Julius Caesar advised, "If you must break the law, do it to seize power; in all other cases observe it."
So that is what Bobby Seale and Huey P. Newton did to challenge the racism and inequality of the 1960s. After serving for three years in the U.S. Air Force, Seale attended Merritt College in Oakland, where he met Newton and formed the Black Panther Party for Self-Defense.
Seale and Newton sought justice for Denzil Dowell, a young, African-American construction worker shot and killed by a police officer while in handcuffs, echoing the deaths of Trayvon Martin and Michael Brown today.
Throughout his civil rights career Seale was jailed several times. In protest of the Mulford Act, a California bill prohibiting the public carrying of loaded firearms, he and the Black Panthers marched upon the California State Capitol in Sacramento with guns to protest this violation of the constitutional right to bear arms, valor worthy of a Presidential Medal of Freedom.
Seale was bound and gagged at his 1969 trial addressing charges of inciting riots among Vietnam War protestors at the Democratic National Convention with a group of fellow activists known as "the Chicago eight."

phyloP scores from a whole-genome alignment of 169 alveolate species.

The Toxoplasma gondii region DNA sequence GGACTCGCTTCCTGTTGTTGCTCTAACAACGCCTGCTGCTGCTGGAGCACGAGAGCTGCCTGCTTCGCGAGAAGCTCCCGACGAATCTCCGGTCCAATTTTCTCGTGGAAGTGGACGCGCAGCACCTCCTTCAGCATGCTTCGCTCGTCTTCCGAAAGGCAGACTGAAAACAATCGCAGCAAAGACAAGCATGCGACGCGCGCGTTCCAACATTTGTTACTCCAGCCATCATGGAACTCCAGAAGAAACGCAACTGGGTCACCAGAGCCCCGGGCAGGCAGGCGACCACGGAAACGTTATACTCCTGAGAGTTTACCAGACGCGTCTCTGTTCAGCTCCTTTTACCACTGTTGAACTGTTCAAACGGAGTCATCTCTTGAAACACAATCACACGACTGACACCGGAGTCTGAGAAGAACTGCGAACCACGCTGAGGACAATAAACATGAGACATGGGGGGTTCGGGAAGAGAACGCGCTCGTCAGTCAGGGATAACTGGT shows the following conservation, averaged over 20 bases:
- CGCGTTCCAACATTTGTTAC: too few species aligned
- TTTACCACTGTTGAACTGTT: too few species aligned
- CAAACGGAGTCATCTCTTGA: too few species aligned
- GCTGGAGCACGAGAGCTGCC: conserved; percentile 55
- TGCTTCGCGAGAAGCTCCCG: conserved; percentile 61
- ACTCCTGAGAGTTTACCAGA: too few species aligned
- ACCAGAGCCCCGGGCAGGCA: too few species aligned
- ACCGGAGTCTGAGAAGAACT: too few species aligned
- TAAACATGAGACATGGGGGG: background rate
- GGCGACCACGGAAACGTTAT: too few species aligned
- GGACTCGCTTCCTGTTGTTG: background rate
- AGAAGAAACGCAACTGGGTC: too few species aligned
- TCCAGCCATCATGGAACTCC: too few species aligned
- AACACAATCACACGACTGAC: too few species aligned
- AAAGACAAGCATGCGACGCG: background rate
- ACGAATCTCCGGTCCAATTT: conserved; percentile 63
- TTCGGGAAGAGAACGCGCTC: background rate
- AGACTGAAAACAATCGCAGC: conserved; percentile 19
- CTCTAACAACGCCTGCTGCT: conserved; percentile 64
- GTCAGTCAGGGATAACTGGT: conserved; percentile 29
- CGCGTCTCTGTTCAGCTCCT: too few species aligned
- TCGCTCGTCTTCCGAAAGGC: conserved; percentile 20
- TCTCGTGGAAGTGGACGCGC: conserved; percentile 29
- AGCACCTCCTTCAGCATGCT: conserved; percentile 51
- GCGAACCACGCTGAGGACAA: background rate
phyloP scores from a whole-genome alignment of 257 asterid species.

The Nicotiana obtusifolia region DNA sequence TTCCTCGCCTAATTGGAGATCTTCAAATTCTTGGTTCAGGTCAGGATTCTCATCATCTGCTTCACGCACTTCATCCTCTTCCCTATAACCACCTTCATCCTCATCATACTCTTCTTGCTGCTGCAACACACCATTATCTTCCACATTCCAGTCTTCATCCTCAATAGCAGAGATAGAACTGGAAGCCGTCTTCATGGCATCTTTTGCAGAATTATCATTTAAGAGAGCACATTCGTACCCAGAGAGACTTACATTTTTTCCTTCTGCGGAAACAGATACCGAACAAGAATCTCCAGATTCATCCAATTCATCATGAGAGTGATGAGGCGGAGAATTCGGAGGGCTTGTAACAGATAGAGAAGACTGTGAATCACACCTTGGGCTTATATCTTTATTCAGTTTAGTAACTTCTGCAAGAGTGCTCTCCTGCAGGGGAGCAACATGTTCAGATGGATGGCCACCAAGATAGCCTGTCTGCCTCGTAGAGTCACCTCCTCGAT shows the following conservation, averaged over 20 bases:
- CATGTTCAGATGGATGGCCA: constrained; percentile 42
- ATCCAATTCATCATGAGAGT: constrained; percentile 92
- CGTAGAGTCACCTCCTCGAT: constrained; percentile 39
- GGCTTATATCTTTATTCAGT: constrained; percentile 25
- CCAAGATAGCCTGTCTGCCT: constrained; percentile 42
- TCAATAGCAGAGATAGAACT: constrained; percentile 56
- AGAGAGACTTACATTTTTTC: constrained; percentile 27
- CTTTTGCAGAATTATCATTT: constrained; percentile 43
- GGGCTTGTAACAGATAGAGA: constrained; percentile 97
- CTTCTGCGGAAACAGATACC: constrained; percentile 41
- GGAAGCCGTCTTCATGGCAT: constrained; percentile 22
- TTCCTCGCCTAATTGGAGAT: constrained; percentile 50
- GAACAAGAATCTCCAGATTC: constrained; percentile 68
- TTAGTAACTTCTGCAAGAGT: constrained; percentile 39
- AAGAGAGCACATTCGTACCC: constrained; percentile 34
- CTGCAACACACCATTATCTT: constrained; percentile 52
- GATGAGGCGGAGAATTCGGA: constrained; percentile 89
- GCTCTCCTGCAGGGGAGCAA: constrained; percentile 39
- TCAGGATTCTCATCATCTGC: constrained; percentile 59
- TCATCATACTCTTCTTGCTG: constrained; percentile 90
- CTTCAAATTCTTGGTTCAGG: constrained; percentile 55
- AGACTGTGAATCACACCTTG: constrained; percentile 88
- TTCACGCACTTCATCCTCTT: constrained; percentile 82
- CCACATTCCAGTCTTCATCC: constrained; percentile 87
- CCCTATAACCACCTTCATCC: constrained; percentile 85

COINTELPRO engineered charges against Bobby Seale and Ericka Huggins for the murder of Alex Rackley and arrested them. The charges were dismissed.
During his reign as Chairman of the Black Panther Party, survival programs such as free breakfast for children, free groceries, prison reform, healthcare clinics and a school were established.
He ran for Mayor of Oakland and came in second.
He is the author of The Lonely Rage and Seize the Time. As a senior statesman of civil rights, Bobby Seale continues his mission for social change with speaking engagements and a new book, The Eighth Defendant.